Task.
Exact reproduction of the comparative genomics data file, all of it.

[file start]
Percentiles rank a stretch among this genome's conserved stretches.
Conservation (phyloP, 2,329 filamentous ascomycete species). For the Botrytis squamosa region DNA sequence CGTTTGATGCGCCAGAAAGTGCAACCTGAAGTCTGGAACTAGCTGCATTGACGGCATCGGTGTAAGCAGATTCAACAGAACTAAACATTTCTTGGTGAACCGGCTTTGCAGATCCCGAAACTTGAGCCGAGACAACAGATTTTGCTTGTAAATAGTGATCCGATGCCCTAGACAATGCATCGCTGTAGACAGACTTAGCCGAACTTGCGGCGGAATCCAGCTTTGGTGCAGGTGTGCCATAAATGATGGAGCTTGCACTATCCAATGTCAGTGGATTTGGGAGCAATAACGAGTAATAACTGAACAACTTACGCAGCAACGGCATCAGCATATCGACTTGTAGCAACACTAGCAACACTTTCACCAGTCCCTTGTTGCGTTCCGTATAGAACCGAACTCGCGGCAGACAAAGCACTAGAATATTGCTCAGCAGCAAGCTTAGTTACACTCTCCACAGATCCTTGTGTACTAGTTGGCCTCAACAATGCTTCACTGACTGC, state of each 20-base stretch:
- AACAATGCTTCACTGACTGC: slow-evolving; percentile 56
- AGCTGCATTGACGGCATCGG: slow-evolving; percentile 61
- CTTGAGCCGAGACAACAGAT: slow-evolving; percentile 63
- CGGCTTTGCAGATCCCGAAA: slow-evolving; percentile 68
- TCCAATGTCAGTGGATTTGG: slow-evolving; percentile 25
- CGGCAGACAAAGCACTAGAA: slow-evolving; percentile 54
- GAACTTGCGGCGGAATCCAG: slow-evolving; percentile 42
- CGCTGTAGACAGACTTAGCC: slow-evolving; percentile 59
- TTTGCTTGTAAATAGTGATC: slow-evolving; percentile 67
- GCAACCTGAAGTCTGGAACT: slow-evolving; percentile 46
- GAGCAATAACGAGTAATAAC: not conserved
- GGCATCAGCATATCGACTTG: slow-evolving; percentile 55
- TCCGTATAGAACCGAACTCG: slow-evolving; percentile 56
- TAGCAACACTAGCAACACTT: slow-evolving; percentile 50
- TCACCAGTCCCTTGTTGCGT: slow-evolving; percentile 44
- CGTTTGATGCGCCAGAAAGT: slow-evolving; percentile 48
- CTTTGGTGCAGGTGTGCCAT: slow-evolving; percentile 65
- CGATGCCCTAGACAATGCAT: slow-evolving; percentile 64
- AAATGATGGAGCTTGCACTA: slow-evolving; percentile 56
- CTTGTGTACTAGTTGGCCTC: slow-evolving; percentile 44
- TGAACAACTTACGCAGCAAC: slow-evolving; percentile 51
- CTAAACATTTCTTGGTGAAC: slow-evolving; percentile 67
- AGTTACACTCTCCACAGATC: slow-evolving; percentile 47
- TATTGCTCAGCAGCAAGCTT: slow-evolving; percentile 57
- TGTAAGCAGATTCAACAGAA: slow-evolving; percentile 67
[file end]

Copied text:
Percentiles rank a stretch among this genome's conserved stretches.
Conservation (phyloP, 2,329 filamentous ascomycete species). For the Botrytis squamosa region DNA sequence CGTTTGATGCGCCAGAAAGTGCAACCTGAAGTCTGGAACTAGCTGCATTGACGGCATCGGTGTAAGCAGATTCAACAGAACTAAACATTTCTTGGTGAACCGGCTTTGCAGATCCCGAAACTTGAGCCGAGACAACAGATTTTGCTTGTAAATAGTGATCCGATGCCCTAGACAATGCATCGCTGTAGACAGACTTAGCCGAACTTGCGGCGGAATCCAGCTTTGGTGCAGGTGTGCCATAAATGATGGAGCTTGCACTATCCAATGTCAGTGGATTTGGGAGCAATAACGAGTAATAACTGAACAACTTACGCAGCAACGGCATCAGCATATCGACTTGTAGCAACACTAGCAACACTTTCACCAGTCCCTTGTTGCGTTCCGTATAGAACCGAACTCGCGGCAGACAAAGCACTAGAATATTGCTCAGCAGCAAGCTTAGTTACACTCTCCACAGATCCTTGTGTACTAGTTGGCCTCAACAATGCTTCACTGACTGC, state of each 20-base stretch:
- AACAATGCTTCACTGACTGC: slow-evolving; percentile 56
- AGCTGCATTGACGGCATCGG: slow-evolving; percentile 61
- CTTGAGCCGAGACAACAGAT: slow-evolving; percentile 63
- CGGCTTTGCAGATCCCGAAA: slow-evolving; percentile 68
- TCCAATGTCAGTGGATTTGG: slow-evolving; percentile 25
- CGGCAGACAAAGCACTAGAA: slow-evolving; percentile 54
- GAACTTGCGGCGGAATCCAG: slow-evolving; percentile 42
- CGCTGTAGACAGACTTAGCC: slow-evolving; percentile 59
- TTTGCTTGTAAATAGTGATC: slow-evolving; percentile 67
- GCAACCTGAAGTCTGGAACT: slow-evolving; percentile 46
- GAGCAATAACGAGTAATAAC: not conserved
- GGCATCAGCATATCGACTTG: slow-evolving; percentile 55
- TCCGTATAGAACCGAACTCG: slow-evolving; percentile 56
- TAGCAACACTAGCAACACTT: slow-evolving; percentile 50
- TCACCAGTCCCTTGTTGCGT: slow-evolving; percentile 44
- CGTTTGATGCGCCAGAAAGT: slow-evolving; percentile 48
- CTTTGGTGCAGGTGTGCCAT: slow-evolving; percentile 65
- CGATGCCCTAGACAATGCAT: slow-evolving; percentile 64
- AAATGATGGAGCTTGCACTA: slow-evolving; percentile 56
- CTTGTGTACTAGTTGGCCTC: slow-evolving; percentile 44
- TGAACAACTTACGCAGCAAC: slow-evolving; percentile 51
- CTAAACATTTCTTGGTGAAC: slow-evolving; percentile 67
- AGTTACACTCTCCACAGATC: slow-evolving; percentile 47
- TATTGCTCAGCAGCAAGCTT: slow-evolving; percentile 57
- TGTAAGCAGATTCAACAGAA: slow-evolving; percentile 67